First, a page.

Fast forward to present day…I’d like to think that my musical palate has expanded quite a bit over the course of the past 15 or so years. As such, I was back to make amends to a band that has stood the test of time and proven themselves as a mainstay in the alternative rock scene. I was ready for Sloan, take two. Of course, it didn’t take long for me to realize that Murphy hasn’t lost his witty, sarcastic sense of humor. Early on during the band’s set, he asked the audience "is this anyone’s first Sloan experience?"…when a few hands were raised he responded in his cocky, yet joking tone: "just finding out, huh?"…"yeah?"…"well, that’s okay".
Sloan is a band that doesn't rely on one particular member to handle lead vocals and a couple of the guys actually swap instruments during certain songs. I've already mentioned Murphy who primarily handled vocals and bass, but took a turn on the drums for a few songs. In addition, the band consists of Patrick Pentland, who played lead guitar and did his share of the vocal work, Jay Ferguson who played rhythm guitar, sang and played bass on a few tracks and Andrew Scott, who acted primarily as the band's drummer, but also took up the rhythm guitar and sang. Sloan was also accompanied by a keyboard player who, as you may have already guessed, provided vocals. Being proficient at multiple instruments and having one of four different voices out front at any given time gave the band a very diverse and interesting dynamic to their sound. You literally never knew what to expect from song to song.
Sloan is a band chock full of hooks and harmony and those in the audience who were familiar with their songs (I for one am not) seemed to eat it up. One fan in particular, who stood at the front and center of the stage, was a ball of energy, jumping up and down throughout the set, yelling song requests and singing word for word with whatever band member happened to be singing at the time. When Sloan did the aforementioned instrument swap, Murphy handed this guy a maraca and allowed him to keep the rhythm of the next song as the singer made his way back to the drum kit.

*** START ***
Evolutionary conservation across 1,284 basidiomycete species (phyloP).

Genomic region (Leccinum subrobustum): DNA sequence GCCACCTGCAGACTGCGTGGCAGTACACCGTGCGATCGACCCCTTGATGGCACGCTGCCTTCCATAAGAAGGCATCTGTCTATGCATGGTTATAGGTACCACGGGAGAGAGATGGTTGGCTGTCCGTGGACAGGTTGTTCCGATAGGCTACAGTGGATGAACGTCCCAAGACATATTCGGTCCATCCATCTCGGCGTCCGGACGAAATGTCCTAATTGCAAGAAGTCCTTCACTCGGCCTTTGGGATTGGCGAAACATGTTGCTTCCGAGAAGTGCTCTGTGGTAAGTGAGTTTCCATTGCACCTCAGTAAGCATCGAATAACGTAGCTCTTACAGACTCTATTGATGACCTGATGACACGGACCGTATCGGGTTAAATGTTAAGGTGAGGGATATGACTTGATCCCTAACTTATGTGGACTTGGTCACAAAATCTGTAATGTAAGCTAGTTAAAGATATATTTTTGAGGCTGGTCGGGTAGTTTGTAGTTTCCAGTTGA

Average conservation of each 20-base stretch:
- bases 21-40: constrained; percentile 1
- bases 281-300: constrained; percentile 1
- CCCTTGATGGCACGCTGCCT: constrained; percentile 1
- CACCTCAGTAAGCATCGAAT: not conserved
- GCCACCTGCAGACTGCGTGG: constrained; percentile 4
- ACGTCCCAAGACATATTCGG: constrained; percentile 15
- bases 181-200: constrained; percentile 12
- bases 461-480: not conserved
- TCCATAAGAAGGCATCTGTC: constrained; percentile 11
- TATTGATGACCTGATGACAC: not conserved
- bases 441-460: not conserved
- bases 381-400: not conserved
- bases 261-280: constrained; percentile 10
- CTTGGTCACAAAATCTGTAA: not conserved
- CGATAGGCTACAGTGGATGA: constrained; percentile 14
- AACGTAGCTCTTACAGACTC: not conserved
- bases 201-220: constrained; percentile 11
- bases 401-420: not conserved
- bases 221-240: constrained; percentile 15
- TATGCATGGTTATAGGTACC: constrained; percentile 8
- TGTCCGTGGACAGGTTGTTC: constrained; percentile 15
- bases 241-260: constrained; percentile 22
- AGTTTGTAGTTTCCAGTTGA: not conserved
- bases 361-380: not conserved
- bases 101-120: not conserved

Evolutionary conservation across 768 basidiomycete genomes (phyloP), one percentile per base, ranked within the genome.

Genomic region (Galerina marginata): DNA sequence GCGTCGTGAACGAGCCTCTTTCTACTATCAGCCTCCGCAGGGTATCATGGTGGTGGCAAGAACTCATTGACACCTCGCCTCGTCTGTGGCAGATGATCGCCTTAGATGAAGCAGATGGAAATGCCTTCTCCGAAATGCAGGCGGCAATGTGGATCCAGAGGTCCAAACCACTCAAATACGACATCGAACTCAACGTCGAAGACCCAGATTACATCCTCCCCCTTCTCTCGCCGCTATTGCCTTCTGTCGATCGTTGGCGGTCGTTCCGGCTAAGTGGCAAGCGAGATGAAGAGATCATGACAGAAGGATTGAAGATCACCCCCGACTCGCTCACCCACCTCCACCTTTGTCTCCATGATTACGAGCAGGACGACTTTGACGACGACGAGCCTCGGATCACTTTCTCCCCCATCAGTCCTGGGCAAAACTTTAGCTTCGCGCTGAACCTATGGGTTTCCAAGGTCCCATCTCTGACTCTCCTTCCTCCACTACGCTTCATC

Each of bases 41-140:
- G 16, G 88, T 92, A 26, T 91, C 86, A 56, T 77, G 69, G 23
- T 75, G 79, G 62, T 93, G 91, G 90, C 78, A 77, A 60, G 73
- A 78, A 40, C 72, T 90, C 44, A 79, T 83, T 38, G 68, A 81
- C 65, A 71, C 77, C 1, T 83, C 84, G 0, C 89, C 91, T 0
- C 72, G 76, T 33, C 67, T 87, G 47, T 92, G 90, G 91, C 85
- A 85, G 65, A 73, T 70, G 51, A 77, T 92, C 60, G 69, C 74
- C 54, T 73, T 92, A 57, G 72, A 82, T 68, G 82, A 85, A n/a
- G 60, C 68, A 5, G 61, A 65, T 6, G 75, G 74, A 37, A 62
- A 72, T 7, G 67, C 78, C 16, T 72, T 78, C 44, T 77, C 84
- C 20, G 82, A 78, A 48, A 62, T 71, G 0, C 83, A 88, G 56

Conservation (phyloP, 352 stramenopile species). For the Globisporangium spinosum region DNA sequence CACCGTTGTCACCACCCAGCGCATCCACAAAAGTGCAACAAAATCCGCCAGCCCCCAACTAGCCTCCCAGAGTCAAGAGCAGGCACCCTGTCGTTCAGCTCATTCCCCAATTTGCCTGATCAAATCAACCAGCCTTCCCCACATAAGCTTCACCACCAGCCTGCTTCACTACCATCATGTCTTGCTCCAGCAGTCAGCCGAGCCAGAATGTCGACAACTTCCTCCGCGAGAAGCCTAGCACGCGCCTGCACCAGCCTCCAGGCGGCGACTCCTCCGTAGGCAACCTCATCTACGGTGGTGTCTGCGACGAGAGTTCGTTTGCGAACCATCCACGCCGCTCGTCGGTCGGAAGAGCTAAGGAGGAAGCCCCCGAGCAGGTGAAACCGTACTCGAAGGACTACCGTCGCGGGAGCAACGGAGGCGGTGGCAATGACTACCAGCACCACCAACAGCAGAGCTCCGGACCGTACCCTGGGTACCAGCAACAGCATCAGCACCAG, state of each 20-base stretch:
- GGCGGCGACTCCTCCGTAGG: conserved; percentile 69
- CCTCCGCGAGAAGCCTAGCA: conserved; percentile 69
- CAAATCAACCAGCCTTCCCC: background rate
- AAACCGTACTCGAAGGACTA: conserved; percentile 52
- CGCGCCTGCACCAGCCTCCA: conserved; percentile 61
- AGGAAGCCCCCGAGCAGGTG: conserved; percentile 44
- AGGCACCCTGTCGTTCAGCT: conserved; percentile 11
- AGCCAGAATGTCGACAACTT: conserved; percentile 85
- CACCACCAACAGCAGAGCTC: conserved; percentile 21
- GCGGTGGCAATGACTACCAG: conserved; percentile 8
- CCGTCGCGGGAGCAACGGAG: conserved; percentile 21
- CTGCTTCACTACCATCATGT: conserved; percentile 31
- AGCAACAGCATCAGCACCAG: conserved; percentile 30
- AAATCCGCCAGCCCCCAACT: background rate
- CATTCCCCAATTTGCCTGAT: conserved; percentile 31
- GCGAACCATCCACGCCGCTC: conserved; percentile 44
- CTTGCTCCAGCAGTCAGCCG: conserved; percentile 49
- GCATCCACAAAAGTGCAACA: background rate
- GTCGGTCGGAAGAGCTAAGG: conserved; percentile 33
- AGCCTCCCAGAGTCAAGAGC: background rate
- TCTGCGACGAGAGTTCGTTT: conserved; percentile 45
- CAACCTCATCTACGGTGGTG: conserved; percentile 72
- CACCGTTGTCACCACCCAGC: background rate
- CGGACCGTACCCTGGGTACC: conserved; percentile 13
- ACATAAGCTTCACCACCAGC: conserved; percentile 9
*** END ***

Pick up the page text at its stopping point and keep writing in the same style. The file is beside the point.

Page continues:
The rapport with the crowd continued throughout the band's set as they asked for requests...and when one fan yelled "Pen Pals...you haven't played that in three tours!", Murphy quickly retorted..."that's a fucking lie"...then turned to a young fan whom he had pointed out earlier in the show because she was celebrating her birthday and jokingly said "happy 13th birthday"...an obvious, semi-apology for his choice in language. This guy is funny I tell you.
For their encore, Sloan brought the enthusiastic front and center fan (the one with the maraca) onstage with them and gave the guy full reign over the microphone. Honest to God, I was completely blown away. The guy nailed every note of the song (again, I apologize as I have no idea what song was being played) and if you weren't looking, you never would have known it wasn't a member of the band doing the singing.
At the end of the day, I was glad I gave this band a second chance all these years later. Their Kiss meets the Beatles pop-rock sound combined with Murphy's wacky jokes and sarcasm are actually a breath of fresh air in the often stuffy "alt-rock" world. Amazing how age puts a new perspective on things.